'Israel-Egypt ties never been better, yet don't expect Sisi trip to Jerusalem'

The domestic Egyptian situation and the lack of progress in resolving the Israel-Palestinian conflict has thus far prevented a visit by Sisi to the Jewish state.

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September 4, 2015 05:23
2 minute read.
An IDF tank takes position along Israel's border with Egypt's North Sinai

An IDF tank takes position along Israel's border with Egypt's North Sinai. (photo credit: REUTERS)

 
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Relations between Egypt and Israel are at their “best,” perhaps the best they’ve ever been, because of ongoing security coordination, a high-level Egyptian source said.

Even though President Abdel Fattah al-Sisi is not going to visit the Jewish state anytime soon, there is ongoing security coordination related to the war against terrorist organizations near the border with Israel, the Iraqi daily Azzaman quoted the source on Wednesday as saying.

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This includes Israel’s granting permission to Egypt to position greater military force in the Sinai than permitted in the 1979 peace treaty, the source added.

An Egyptian presidential source quoted in the article said that the domestic situation in his country and the lack of progress in resolving the Israel-Palestinian conflict prevented a visit to the Jewish state.

Zvi Mazel, who served as Israel’s sixth ambassador to Egypt and is currently a fellow at the Jerusalem Center for Public Affairs and a contributor to this newspaper, said that the Azzaman article is interesting, since the Egyptian sources not only abstained from using negative language regarding Israel, but also praised the good relations between the countries.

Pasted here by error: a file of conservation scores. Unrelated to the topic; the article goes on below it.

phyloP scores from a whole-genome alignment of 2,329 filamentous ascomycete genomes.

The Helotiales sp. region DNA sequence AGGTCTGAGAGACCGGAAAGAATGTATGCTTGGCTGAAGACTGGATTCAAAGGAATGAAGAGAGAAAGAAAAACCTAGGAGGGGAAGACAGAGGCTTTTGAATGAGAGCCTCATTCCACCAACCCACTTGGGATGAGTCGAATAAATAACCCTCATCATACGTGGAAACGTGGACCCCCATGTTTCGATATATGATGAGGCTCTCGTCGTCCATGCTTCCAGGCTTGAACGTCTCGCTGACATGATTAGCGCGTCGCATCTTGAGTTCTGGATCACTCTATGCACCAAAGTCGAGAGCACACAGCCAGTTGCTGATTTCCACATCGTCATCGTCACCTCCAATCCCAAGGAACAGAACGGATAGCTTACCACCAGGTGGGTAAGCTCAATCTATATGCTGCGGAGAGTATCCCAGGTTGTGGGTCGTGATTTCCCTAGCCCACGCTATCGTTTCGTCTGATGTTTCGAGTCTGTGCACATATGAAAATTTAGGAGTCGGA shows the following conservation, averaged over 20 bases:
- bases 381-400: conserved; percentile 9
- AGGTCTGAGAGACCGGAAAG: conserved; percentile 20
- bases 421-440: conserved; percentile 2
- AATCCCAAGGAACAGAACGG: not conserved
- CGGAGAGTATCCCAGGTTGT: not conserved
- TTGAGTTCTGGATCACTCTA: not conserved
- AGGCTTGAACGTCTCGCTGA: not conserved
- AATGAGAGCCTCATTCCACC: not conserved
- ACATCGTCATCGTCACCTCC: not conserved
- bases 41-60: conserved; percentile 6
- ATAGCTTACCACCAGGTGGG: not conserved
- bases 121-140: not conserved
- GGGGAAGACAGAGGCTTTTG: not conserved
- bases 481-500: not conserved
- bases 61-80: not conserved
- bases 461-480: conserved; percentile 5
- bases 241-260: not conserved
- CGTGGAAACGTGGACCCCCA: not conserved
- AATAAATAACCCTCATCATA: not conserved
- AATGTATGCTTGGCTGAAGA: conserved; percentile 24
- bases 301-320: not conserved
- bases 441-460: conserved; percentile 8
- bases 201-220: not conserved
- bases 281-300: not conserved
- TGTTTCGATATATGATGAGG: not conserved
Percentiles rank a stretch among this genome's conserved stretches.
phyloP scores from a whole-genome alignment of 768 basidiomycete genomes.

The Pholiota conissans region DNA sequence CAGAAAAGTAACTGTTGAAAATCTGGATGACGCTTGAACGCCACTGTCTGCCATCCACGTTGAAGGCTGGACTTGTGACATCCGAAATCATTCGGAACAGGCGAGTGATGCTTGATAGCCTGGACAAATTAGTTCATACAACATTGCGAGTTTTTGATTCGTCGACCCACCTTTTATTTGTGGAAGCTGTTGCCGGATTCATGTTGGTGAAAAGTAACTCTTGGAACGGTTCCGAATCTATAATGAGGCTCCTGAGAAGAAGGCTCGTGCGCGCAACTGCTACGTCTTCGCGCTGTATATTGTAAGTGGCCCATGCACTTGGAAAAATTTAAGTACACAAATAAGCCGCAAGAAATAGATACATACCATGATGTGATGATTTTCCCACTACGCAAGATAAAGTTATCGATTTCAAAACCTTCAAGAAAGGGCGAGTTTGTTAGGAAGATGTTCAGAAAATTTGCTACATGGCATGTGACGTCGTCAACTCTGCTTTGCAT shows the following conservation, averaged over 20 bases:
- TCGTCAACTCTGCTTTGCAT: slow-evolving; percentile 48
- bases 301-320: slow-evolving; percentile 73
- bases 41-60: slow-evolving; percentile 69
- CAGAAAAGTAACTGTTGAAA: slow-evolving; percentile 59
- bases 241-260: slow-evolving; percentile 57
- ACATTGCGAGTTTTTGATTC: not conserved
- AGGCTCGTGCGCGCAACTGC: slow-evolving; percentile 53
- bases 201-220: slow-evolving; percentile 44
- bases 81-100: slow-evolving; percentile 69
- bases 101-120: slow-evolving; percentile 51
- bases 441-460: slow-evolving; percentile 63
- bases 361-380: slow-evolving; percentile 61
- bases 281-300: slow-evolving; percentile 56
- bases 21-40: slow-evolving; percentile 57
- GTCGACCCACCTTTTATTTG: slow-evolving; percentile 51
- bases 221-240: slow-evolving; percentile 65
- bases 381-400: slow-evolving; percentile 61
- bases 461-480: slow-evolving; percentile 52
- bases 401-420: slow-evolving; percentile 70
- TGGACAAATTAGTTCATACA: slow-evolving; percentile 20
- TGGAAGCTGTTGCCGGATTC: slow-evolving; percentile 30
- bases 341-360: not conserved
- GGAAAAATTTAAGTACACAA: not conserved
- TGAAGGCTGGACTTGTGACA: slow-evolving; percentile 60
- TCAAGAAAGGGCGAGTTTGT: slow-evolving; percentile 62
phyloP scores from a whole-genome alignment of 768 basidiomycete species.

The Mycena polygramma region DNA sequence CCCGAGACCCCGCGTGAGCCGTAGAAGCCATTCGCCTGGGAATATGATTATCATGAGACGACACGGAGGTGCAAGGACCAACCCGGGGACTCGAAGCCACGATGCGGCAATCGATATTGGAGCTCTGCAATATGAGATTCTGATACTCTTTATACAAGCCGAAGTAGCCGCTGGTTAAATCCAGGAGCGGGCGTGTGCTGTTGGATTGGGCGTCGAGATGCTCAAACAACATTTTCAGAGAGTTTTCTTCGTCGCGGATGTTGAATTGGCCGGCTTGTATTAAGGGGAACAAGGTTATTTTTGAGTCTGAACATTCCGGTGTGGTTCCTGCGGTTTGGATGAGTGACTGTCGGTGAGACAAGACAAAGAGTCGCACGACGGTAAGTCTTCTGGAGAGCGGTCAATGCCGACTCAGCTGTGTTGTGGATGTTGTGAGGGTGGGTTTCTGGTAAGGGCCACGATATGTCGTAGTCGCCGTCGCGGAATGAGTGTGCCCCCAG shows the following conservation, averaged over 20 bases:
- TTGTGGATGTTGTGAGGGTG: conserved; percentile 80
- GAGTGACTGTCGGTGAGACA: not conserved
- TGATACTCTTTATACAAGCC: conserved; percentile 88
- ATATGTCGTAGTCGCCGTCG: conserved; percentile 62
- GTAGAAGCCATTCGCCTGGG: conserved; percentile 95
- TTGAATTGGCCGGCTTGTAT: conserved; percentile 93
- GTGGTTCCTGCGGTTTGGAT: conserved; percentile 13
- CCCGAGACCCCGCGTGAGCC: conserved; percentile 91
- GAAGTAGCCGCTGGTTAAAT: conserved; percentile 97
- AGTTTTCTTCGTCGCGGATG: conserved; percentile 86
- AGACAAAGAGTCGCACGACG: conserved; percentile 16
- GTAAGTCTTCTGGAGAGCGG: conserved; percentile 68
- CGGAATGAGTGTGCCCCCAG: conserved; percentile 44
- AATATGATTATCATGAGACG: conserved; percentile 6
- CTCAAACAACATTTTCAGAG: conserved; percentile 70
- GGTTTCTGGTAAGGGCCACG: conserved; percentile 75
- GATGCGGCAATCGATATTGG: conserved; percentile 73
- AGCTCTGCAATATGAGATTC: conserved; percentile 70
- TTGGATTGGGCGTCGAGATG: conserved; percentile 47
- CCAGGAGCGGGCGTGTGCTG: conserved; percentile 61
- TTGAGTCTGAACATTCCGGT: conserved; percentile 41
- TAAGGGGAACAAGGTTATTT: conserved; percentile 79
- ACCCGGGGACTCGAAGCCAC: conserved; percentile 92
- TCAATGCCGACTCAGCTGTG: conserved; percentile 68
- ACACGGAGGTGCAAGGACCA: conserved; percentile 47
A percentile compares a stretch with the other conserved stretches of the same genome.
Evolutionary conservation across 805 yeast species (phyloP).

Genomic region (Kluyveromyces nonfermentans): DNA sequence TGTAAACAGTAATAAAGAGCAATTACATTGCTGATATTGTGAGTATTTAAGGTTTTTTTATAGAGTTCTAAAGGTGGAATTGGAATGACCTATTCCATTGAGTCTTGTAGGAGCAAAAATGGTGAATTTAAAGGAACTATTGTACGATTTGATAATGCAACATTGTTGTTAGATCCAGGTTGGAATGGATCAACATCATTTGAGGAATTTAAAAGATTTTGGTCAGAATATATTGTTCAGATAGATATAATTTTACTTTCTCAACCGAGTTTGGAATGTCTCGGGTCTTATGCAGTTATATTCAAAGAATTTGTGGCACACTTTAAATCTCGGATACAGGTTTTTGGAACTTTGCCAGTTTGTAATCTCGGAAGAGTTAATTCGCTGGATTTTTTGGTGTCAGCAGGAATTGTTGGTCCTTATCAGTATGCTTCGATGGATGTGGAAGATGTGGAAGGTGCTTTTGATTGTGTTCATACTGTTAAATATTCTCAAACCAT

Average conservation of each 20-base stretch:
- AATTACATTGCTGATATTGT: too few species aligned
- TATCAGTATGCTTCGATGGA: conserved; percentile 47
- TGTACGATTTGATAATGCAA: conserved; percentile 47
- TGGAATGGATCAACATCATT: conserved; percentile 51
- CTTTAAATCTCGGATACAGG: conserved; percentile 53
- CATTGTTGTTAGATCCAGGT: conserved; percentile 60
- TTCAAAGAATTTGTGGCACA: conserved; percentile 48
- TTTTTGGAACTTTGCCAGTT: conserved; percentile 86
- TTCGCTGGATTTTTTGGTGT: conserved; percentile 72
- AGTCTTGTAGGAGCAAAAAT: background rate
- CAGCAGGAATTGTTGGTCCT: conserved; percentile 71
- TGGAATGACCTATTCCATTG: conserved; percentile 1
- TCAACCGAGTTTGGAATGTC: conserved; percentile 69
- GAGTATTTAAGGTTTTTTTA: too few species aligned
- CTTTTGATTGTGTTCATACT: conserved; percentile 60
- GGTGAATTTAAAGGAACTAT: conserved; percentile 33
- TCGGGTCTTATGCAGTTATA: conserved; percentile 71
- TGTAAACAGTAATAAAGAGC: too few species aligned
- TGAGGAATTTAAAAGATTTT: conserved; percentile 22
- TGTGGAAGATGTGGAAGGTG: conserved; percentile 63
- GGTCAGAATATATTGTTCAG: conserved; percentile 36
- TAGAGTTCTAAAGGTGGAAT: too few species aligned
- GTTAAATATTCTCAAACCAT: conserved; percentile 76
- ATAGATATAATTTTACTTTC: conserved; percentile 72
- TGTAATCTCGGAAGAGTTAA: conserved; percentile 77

Security cooperation is undoubtedly very important for Egypt, he said, since it is wrestling with persistent Islamic terrorism that prevents Sisi from directing all of his energy and resources to economic development.

“This cooperation is also important to Israel, given that the terrorists operate very close to the Israeli border,” observed Mazel.

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As for a possible Sisi visit to Israel, Mazal said, “No one here expected it to occur in the present circumstances. Perhaps after the Egyptian president stabilizes the domestic situation, it could be possible to warm economic ties with Israel.”

Regarding the advantages of importing gas from Israel discussed in the article, Mazel noted that the supply of Israeli gas to Egypt would address a very urgent Egyptian energy need.

“Egypt is still the most important Arab country, and its stability and prosperity are important to all of the countries bordering the Mediterranean basin,” he pointed out.

Prof. Hillel Frisch, of Bar-Ilan University’s Begin-Sadat Center for Strategic Studies, told The Jerusalem Post on Thursday that relations with Egypt “are quickly modeling the traditional relationship between Israel and Jordan – excellent security cooperation, but as far from the public eye as possible.

“Egypt maintains excellent security ties over Sinai and Hamas,” he said, while noting that Egypt made sure to refrain from inviting Israel to the festivities surrounding the inauguration of the expansion of the Suez Canal last month.

“The key difference between the Israeli-Egyptian relationship compared to the Jordanian-Israeli case lies in the consistency of such a relationship. Egypt is far too ambitious and too competitive with Israel to maintain such a relationship in the long term,” Frisch argued.

Any improvement in the Cairo-Jerusalem relationship as a result of success in the counter-insurgency effort in Sinai could be offset by the successful development of the massive gas field discovered off Egypt’s coast. This could lead Egypt into a more competitive relationship with the Jewish state, concluded Frisch.

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